StartupCamp Waterloo 3 Recap

This is a guest post by Mic Berman, one of the instigators of StartupCamp Waterloo. Thanks Mic!

We had great turn out and interesting crowd, lots of new startups first time demonstrating in a public forum. The event was sponsored by TechCapital, WatStart, CommuniTech and SunStartup – thanks to those folks for supporting the community.

We tried something different and hosted a panel at the start made up of Iain Klugman , Larry Borsato, Ali Asaria, Melanie Baker, Sandra MacDonald, and Gary Will. The basic question was “why, why do a startup?” The answers varied from why not to do one to a very philosophical approach by Ali that centred around passion and drive.

The start ups that got to present (based on audience voting and time available) were:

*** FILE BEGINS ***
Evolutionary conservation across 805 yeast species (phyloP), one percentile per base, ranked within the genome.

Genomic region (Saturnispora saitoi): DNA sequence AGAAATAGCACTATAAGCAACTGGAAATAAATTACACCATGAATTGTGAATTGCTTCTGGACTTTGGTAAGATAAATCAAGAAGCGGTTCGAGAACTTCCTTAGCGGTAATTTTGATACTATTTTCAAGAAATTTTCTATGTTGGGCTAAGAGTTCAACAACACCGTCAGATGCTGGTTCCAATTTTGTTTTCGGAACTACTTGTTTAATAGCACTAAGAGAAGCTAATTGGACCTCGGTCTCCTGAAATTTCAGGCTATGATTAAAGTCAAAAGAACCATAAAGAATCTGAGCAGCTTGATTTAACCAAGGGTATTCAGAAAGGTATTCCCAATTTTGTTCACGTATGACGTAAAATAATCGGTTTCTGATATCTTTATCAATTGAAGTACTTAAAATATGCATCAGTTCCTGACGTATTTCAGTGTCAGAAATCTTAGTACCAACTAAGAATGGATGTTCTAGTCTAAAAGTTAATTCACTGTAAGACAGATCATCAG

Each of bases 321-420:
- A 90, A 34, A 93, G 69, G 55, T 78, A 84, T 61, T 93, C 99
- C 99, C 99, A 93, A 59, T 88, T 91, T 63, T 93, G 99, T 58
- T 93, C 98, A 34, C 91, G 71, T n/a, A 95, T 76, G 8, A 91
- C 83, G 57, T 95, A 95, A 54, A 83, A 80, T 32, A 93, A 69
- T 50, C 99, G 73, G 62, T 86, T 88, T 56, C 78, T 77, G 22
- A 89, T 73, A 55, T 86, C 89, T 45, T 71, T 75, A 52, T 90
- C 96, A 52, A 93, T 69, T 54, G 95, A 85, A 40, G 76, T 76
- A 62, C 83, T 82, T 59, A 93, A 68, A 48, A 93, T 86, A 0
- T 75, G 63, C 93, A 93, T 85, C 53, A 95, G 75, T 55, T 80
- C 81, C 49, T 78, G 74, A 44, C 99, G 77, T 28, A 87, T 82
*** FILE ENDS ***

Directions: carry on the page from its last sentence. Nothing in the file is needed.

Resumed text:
Semacode (on StartupIndex) – Simon showed off his technology for the first time. A fully integrated viral marketing based service integrated into FaceBook as a great way to manage events and conduct mobile marketing campaigns. The issues that came up in discussion were privacy (how does the user control information that is captured in their barcode/name tag), which target market they should go after (i.e., advertising/marketing/event type companies or the end user/enterprise running the event). Simon has partnered with SuitedMedia Inc to help them sell the service.

Navarra run by Avery Pennarun was a somewhat controversial concept for outsourcing development of your founder ideas. The concept being they would charge a flat rate to develop against particular specifications provided by the “business founder”. Avery figures lots of business people/founders with great ideas need a good development shop to develop out their ideas. Issues that came up were: “are you mad?”, “that will never work”, and ” how will you ensure specifications are crystal?”. Maybe they are on to something (as is typically the case when faced with great controversy)?